River Raisin National Battlefield Park

Location: Monroe, Michigan

Webpage: National Park

General Description: After the three failed attempts of the US Army to invade Canada at the outbreak of the War of 1812 in July, the British captured Fort Dearborn (Chicago) and Fort Mackinac.  In August, Brigadier General Hull surrendered Fort Detroit believing he was outnumbered.  At the time there were few roads through the wilderness of the Northwest Territory and Fort Detroit was dependent upon Lake Erie for supplies, which was firmly controlled by the British Navy.  After the dismissal of Hull, Major General William Henry Harrison was given command of the Army of the Northwest with his first goal to retake Fort Detroit.  Harrison divided his army into two columns, the other led by Brigadier General Winchester.  Meanwhile Brigadier General Proctor assembled all the British troops supported by around 500 native Americans led by Tecumseh.  While harsh winter conditions are generally not the best time for military engagements, Harrison reasoned that the frozen rivers and especially Lake Erie would outweigh the disadvantages as the British would not have support of their Navy.  Even then the two columns took three months to make the journey that normally would take a single month, largely because they built supply forts, opened up roads, and attacked all the Indians they found along the way, especially the Kentucky militiamen that made up over half of the army.  Rather then waiting for Harrison as ordered, Winchester sent a small relief detachment to Frenchtown to end the occupation of this small farming town from the British.  On January 18, 1813, this detachment of about 750 militiamen from Kentucky and Michigan, led by Lt. Colonel Lewis charged across the frozen River Raisin to attack the British and Indians in Frenchtown that consisted of 63 Canadians and 200 Potowatami Indians.  Although the running battle lasted over two hours, the Americans were able to drive off the Canadians and their allies.  By January 20, Winchester had arrived with the remainder of his column and Harrison ordered them to stay put and prepare for a counter-attack.  Winchester ignored the warning believing the British would be some days before they would be ready to do anything.  Without ensuring pickets and sentries were set, he retired to his headquarters set up in the Navarre House south of the river.  However, General Proctor wasted no time in moving his forces to counter and marched with 600 regulars and 800 Indians.  He was able to move within firing distance before dawn on January 22 without being noticed.  The American regulars were camped in a field outside of town without any defensive cover and were caught totally by surprise when the British opened fire.  They held for nearly 20 minutes before they broke and ran.  Upon hearing the gunfire, Winchester ordering 240 of the Kentucky militia to support the regulars.  However, they just became caught up in the mass retreat crossing the river.  A large group of Indians on horseback cut around the west side of Frenchtown and were able to get out in front of the fleeing soldiers, ambushing them and cutting them down in small groups.  Winchester was not able to rally his men and was eventually captured by the Indians.   Only 33 men were able to escape the battle and make their way to Harrison’s forces.  The Kentucky militiamen within the small community were successful in holding off the British taking a heavy toll on their artillerymen.  However, after repulsing three British assaults they were running out of ammunition and the British convinced Winchester to order them to surrender.  The militiamen refused and continued to fight for three more hours and finally surrender with the promise they would be treated as prisoners of war rather than being handed over to the Indians.  Fearing a counter-attack from Harrison, Proctor ordered a swift march back to Fort Detroit taking all the prisoners that could walk with him.  He promised to return the next day with sleds for the wounded and left.  On the morning of January 23, the Indians began robbing the wounded Americans.  Any that could still walk were herded off and the Indians then killed all the remaining wounded and any who could not keep up on the march.  This slaughter became known as the River Raisin Massacre and led to the rallying cry “Remember the Raisin!”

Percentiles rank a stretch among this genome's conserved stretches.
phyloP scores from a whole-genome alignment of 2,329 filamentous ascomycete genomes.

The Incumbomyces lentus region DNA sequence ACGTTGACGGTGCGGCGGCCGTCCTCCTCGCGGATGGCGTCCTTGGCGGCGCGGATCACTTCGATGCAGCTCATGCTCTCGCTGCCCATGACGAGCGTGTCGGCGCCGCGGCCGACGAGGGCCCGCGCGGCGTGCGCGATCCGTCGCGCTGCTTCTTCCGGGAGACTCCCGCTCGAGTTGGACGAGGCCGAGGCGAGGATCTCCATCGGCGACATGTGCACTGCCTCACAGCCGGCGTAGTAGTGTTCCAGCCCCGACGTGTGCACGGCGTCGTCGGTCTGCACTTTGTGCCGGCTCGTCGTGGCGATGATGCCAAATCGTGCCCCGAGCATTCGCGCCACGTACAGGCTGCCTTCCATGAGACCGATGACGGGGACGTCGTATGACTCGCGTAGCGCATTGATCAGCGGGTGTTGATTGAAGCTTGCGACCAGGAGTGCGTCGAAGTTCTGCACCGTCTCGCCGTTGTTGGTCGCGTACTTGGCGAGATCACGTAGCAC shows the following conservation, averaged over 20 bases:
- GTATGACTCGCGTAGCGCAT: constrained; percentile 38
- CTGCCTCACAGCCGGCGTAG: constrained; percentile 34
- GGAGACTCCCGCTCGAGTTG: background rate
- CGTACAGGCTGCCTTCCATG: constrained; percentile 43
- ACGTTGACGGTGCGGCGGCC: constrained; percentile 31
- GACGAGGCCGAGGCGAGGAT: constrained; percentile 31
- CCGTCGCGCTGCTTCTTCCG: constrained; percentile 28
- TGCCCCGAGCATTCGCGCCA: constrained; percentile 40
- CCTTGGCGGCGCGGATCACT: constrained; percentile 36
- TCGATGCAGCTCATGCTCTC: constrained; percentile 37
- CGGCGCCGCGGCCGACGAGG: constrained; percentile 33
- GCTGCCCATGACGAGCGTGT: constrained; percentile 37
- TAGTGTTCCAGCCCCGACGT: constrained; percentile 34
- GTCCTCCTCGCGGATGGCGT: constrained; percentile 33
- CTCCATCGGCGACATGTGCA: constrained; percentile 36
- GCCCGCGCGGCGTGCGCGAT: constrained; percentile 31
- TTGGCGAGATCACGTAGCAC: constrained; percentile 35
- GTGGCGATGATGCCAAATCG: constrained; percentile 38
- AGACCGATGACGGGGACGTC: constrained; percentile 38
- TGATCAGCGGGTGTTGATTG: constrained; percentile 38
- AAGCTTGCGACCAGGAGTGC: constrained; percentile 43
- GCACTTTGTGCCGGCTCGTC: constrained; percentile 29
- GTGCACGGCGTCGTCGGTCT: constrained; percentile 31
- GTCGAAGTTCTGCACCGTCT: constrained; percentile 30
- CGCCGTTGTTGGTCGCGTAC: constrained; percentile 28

1) This is one of the newest National Park sites, being established in 2009, and is thus still being organized.  The Visitor Center is in the local museum building with just a few exhibits about the battle.  They do have a film, of sorts, that provides the details of the battle using video of the lighted board that is itself so old that it no longer works.  Development of a new film about this very important battle is being planned.


2) Fortunately, much of the original town of Frenchtown and surrounding battlefield was the location of a large pulpmill.  This means the ground is largely undisturbed and open.  Especially since the town was burned following the battle and never rebuilt, there is nothing left of the buildings.  Archeological work and drawings of the town have identified the locations of the buildings and there are plans to reconstruct the town eventually.

3)  There is a gravel path that circles around the north side of Frenchtown to the draw used by the British to advance to within firing range.  There are even concrete platforms for interpretive signs along the path.  Unfortunately, there are not yet any interpretive signs so you just get to look at the open field and imagine what happened.